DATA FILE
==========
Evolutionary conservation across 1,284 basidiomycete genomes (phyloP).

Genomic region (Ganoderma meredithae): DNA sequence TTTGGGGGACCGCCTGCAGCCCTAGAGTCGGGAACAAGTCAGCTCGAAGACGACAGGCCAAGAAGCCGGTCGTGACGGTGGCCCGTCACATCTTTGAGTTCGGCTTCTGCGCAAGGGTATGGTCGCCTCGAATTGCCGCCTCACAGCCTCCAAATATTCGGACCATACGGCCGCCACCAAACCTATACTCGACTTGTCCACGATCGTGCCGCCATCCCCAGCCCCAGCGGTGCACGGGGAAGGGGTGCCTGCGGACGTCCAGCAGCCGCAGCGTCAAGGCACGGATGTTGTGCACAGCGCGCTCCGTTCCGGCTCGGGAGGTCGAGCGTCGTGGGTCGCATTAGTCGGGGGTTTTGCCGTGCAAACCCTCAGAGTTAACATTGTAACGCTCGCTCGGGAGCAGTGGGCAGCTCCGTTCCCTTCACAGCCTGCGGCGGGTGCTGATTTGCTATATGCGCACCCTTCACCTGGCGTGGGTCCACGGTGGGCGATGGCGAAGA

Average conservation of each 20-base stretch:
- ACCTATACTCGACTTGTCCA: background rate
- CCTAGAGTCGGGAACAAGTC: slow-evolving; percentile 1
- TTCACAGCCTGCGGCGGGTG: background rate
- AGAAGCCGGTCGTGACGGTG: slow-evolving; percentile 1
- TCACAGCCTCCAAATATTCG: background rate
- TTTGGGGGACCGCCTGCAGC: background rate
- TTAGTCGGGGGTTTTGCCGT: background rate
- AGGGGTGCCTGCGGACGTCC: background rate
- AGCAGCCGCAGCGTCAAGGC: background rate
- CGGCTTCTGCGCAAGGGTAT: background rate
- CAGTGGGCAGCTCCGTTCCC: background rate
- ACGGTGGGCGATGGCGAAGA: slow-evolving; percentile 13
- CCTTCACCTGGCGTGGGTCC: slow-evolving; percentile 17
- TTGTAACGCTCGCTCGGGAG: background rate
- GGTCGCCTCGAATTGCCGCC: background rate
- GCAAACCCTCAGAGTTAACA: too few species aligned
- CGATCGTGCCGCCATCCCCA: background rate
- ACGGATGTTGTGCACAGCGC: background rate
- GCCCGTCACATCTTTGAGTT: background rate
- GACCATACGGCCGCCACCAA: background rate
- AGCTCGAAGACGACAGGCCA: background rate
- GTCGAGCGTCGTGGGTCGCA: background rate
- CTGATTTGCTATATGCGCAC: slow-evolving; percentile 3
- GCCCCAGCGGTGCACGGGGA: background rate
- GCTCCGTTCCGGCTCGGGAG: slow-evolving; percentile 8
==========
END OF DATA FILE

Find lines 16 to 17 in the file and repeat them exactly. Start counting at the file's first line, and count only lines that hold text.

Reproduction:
- CCTTCACCTGGCGTGGGTCC: slow-evolving; percentile 17
- TTGTAACGCTCGCTCGGGAG: background rate